About 30 percent of people with Down syndrome have thyroid disease at some point in life. Most have hypothyroidism, or underactive thyroid gland; a few have disease that results in overactive thyroid gland (Graves' disease). An underactive thyroid gland can, among other things, make a child very tired and apathetic.

Too much thyroid activity can cause agitation and restlessness. Therefore, both conditions can look like poor attention and behavior.

Because thyroid disease is so prevalent in this population, and because it is difficult for doctors to detect just by examining your child, an annual blood test for thyroid hormone is recommended by the Down Syndrome Health Care Guidelines.

Sleep Issues

Sleep disorders are extremely common in Down syndrome. These disorders are a group of conditions with many different causes but one thing in common: They all interfere with getting a good night's sleep. As a parent, you know that tired children can behave very differently from tired adults: They can become restless, whiny, and difficult to calm. And people of all ages have difficulty focusing and learning new information when they are sleep-deprived.

Sleep apnea, or short periods of not breathing during sleep, is especially common. People with Down syndrome have small, often "floppy" airways, which can become completely or partially blocked during sleep by large tonsils and adenoids, or by the floppy walls of the airway collapsing as air is exhaled. Regardless of the cause of obstruction, the sleeper must awaken briefly to resume breathing. Some patients with sleep apnea awaken hundreds of times every night.

Symptoms associated with but not specific to sleep apnea include snoring, lots of thrashing while asleep, excessive daytime sleepiness, mouth breathing, and unusual sleep positions such as sleeping in a seated or hunched-forward position.

Children suspected of having a sleep disorder should undergo a sleep-study evaluation at an accredited sleep center.

What types of communication difficulties can look like ADHD?

People with Down syndrome can have many barriers to effective communication. The receptive language skills of children with Down syndrome (how well they understand what is being said) are often much stronger than their expressive language skills (how well they can say it). Parents often comment, "He knows what he wants to tell us, he just can't seem to put the words together, or we can't make out what he is saying." Classroom participation is thus more difficult as well. The child may express his frustration by acting out or by inattention.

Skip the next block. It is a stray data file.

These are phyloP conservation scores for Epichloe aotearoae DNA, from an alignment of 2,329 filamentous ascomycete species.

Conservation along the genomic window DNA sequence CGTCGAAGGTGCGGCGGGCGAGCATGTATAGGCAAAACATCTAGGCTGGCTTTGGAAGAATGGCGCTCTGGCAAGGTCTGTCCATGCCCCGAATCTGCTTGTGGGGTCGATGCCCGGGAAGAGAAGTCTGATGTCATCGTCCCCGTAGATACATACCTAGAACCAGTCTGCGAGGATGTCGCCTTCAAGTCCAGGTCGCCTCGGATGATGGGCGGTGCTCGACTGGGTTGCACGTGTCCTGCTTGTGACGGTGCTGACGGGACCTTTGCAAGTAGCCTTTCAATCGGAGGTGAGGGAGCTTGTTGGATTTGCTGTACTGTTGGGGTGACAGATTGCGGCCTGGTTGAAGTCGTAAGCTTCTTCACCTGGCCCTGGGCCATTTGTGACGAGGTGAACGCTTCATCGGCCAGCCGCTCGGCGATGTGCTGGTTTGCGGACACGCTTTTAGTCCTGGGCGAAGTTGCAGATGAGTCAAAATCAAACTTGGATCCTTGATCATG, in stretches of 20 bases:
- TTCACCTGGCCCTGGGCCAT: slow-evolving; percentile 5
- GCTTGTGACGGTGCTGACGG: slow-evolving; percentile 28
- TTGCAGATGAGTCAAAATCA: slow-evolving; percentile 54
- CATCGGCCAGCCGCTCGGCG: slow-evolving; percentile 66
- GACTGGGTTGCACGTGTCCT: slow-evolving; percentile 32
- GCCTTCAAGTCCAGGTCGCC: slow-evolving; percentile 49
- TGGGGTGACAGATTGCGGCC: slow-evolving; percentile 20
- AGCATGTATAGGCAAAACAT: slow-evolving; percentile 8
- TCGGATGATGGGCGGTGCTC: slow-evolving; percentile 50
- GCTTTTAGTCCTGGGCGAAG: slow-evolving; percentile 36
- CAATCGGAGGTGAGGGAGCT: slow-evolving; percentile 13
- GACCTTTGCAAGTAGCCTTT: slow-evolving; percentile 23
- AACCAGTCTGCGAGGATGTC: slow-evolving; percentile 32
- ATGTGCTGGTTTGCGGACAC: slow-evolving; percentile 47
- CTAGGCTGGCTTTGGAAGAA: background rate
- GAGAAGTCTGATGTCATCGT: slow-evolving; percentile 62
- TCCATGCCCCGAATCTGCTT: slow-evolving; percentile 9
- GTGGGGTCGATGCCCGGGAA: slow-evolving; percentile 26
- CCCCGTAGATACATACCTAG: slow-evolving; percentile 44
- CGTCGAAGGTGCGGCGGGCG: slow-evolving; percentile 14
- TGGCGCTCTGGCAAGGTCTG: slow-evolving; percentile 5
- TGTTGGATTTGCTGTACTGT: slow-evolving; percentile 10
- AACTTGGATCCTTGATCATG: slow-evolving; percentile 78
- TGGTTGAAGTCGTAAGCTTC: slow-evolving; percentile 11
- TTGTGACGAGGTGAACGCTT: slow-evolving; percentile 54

What types of educational problems can look like ADHD?

Children with Down syndrome have a wide range of learning styles. Your child's educational team may need to try more than one method of presenting material before finding the one that works best for your child. If material is presented in a way that is not compatible with a child's learning style (for example, oral lectures for a student who needs visual aids and prompts), that child may appear bored, fidgety, and hyperactive.

The level of the material might also be a problem. If a child is presented with concepts that are too difficult for his cognitive level, his attention might drift. A child who is bored with overly easy material might also tune out. In either case, a child who is not engaged with the material could act out.

What types of emotional issues can look like ADHD?

Because of the communication problems discussed above, people with Down syndrome may have difficulty talking about things that make them sad or angry. Major life changes such as loss or separation may spur inappropriate behavior at school or work.

What are the next steps?

If you are concerned about decreased attention span, impulsive behavior, and excessive fidgeting or other non-directed motor activity in your child, consult your pediatrician, a developmental and behavioral pediatrician, or a child psychiatrist.

Originally featured on National Down Syndrome Society (NDSS.org) and reprinted with permission. Copyright © 2012 Meredith Corporation.